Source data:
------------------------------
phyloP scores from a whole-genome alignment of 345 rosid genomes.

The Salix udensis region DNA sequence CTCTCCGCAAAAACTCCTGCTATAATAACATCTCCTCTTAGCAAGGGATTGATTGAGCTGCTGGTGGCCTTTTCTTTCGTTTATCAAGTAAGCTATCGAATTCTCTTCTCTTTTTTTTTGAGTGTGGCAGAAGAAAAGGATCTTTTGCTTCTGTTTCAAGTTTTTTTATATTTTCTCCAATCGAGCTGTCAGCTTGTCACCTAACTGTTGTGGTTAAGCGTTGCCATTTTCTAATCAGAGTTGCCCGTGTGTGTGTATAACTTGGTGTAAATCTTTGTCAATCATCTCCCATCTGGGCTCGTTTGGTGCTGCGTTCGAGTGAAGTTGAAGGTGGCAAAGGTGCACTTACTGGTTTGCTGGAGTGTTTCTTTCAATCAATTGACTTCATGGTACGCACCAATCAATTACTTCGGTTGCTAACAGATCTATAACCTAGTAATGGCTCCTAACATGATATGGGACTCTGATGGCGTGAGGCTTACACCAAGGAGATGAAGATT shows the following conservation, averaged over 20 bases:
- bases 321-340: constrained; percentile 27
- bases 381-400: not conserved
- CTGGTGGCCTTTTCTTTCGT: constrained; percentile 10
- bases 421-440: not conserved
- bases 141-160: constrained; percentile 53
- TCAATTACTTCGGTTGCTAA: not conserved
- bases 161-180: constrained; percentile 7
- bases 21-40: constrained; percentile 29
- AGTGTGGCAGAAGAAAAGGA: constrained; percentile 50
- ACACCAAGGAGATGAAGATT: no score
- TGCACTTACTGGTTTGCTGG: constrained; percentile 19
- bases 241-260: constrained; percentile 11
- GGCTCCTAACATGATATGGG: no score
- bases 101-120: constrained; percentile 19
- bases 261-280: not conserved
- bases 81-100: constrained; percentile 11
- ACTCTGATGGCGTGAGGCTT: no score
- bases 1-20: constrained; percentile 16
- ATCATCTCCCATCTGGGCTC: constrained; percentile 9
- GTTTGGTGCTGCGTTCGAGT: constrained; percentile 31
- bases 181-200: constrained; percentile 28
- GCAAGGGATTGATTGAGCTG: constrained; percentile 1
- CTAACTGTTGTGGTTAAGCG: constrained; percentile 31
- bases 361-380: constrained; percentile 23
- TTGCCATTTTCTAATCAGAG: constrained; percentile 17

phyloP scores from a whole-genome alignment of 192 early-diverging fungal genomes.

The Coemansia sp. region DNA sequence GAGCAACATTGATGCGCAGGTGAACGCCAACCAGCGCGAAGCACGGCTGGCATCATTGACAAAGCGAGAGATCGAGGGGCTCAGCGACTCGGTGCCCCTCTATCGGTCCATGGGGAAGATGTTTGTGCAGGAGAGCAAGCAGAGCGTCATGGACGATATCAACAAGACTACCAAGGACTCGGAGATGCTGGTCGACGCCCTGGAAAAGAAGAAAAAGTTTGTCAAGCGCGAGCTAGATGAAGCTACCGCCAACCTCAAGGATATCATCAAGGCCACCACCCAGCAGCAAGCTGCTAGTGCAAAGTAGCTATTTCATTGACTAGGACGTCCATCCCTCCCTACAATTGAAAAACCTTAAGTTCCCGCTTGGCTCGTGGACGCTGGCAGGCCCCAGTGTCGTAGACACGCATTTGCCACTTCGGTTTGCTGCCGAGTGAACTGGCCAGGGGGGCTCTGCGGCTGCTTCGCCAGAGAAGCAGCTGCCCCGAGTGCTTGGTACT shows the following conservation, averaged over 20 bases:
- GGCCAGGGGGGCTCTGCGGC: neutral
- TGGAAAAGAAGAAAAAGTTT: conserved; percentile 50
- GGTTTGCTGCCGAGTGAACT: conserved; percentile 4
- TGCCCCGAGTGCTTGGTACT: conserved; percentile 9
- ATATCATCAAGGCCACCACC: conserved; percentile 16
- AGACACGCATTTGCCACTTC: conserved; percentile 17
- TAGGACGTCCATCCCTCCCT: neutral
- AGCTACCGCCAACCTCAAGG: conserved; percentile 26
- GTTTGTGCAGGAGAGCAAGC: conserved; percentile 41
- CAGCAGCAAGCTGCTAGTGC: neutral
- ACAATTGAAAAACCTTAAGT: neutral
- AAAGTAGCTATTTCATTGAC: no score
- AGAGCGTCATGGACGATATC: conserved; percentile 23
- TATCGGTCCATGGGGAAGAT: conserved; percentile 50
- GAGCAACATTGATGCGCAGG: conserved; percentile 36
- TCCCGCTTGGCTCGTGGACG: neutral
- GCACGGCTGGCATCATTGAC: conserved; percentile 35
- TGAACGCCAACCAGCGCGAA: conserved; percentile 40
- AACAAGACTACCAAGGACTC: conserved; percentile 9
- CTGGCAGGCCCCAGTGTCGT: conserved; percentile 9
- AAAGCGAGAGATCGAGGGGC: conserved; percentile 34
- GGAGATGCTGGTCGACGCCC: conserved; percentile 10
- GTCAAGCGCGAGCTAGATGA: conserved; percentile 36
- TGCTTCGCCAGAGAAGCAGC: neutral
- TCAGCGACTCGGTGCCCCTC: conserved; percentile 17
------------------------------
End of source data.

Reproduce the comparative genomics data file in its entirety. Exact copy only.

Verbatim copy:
phyloP scores from a whole-genome alignment of 345 rosid genomes.

The Salix udensis region DNA sequence CTCTCCGCAAAAACTCCTGCTATAATAACATCTCCTCTTAGCAAGGGATTGATTGAGCTGCTGGTGGCCTTTTCTTTCGTTTATCAAGTAAGCTATCGAATTCTCTTCTCTTTTTTTTTGAGTGTGGCAGAAGAAAAGGATCTTTTGCTTCTGTTTCAAGTTTTTTTATATTTTCTCCAATCGAGCTGTCAGCTTGTCACCTAACTGTTGTGGTTAAGCGTTGCCATTTTCTAATCAGAGTTGCCCGTGTGTGTGTATAACTTGGTGTAAATCTTTGTCAATCATCTCCCATCTGGGCTCGTTTGGTGCTGCGTTCGAGTGAAGTTGAAGGTGGCAAAGGTGCACTTACTGGTTTGCTGGAGTGTTTCTTTCAATCAATTGACTTCATGGTACGCACCAATCAATTACTTCGGTTGCTAACAGATCTATAACCTAGTAATGGCTCCTAACATGATATGGGACTCTGATGGCGTGAGGCTTACACCAAGGAGATGAAGATT shows the following conservation, averaged over 20 bases:
- bases 321-340: constrained; percentile 27
- bases 381-400: not conserved
- CTGGTGGCCTTTTCTTTCGT: constrained; percentile 10
- bases 421-440: not conserved
- bases 141-160: constrained; percentile 53
- TCAATTACTTCGGTTGCTAA: not conserved
- bases 161-180: constrained; percentile 7
- bases 21-40: constrained; percentile 29
- AGTGTGGCAGAAGAAAAGGA: constrained; percentile 50
- ACACCAAGGAGATGAAGATT: no score
- TGCACTTACTGGTTTGCTGG: constrained; percentile 19
- bases 241-260: constrained; percentile 11
- GGCTCCTAACATGATATGGG: no score
- bases 101-120: constrained; percentile 19
- bases 261-280: not conserved
- bases 81-100: constrained; percentile 11
- ACTCTGATGGCGTGAGGCTT: no score
- bases 1-20: constrained; percentile 16
- ATCATCTCCCATCTGGGCTC: constrained; percentile 9
- GTTTGGTGCTGCGTTCGAGT: constrained; percentile 31
- bases 181-200: constrained; percentile 28
- GCAAGGGATTGATTGAGCTG: constrained; percentile 1
- CTAACTGTTGTGGTTAAGCG: constrained; percentile 31
- bases 361-380: constrained; percentile 23
- TTGCCATTTTCTAATCAGAG: constrained; percentile 17

phyloP scores from a whole-genome alignment of 192 early-diverging fungal genomes.

The Coemansia sp. region DNA sequence GAGCAACATTGATGCGCAGGTGAACGCCAACCAGCGCGAAGCACGGCTGGCATCATTGACAAAGCGAGAGATCGAGGGGCTCAGCGACTCGGTGCCCCTCTATCGGTCCATGGGGAAGATGTTTGTGCAGGAGAGCAAGCAGAGCGTCATGGACGATATCAACAAGACTACCAAGGACTCGGAGATGCTGGTCGACGCCCTGGAAAAGAAGAAAAAGTTTGTCAAGCGCGAGCTAGATGAAGCTACCGCCAACCTCAAGGATATCATCAAGGCCACCACCCAGCAGCAAGCTGCTAGTGCAAAGTAGCTATTTCATTGACTAGGACGTCCATCCCTCCCTACAATTGAAAAACCTTAAGTTCCCGCTTGGCTCGTGGACGCTGGCAGGCCCCAGTGTCGTAGACACGCATTTGCCACTTCGGTTTGCTGCCGAGTGAACTGGCCAGGGGGGCTCTGCGGCTGCTTCGCCAGAGAAGCAGCTGCCCCGAGTGCTTGGTACT shows the following conservation, averaged over 20 bases:
- GGCCAGGGGGGCTCTGCGGC: neutral
- TGGAAAAGAAGAAAAAGTTT: conserved; percentile 50
- GGTTTGCTGCCGAGTGAACT: conserved; percentile 4
- TGCCCCGAGTGCTTGGTACT: conserved; percentile 9
- ATATCATCAAGGCCACCACC: conserved; percentile 16
- AGACACGCATTTGCCACTTC: conserved; percentile 17
- TAGGACGTCCATCCCTCCCT: neutral
- AGCTACCGCCAACCTCAAGG: conserved; percentile 26
- GTTTGTGCAGGAGAGCAAGC: conserved; percentile 41
- CAGCAGCAAGCTGCTAGTGC: neutral
- ACAATTGAAAAACCTTAAGT: neutral
- AAAGTAGCTATTTCATTGAC: no score
- AGAGCGTCATGGACGATATC: conserved; percentile 23
- TATCGGTCCATGGGGAAGAT: conserved; percentile 50
- GAGCAACATTGATGCGCAGG: conserved; percentile 36
- TCCCGCTTGGCTCGTGGACG: neutral
- GCACGGCTGGCATCATTGAC: conserved; percentile 35
- TGAACGCCAACCAGCGCGAA: conserved; percentile 40
- AACAAGACTACCAAGGACTC: conserved; percentile 9
- CTGGCAGGCCCCAGTGTCGT: conserved; percentile 9
- AAAGCGAGAGATCGAGGGGC: conserved; percentile 34
- GGAGATGCTGGTCGACGCCC: conserved; percentile 10
- GTCAAGCGCGAGCTAGATGA: conserved; percentile 36
- TGCTTCGCCAGAGAAGCAGC: neutral
- TCAGCGACTCGGTGCCCCTC: conserved; percentile 17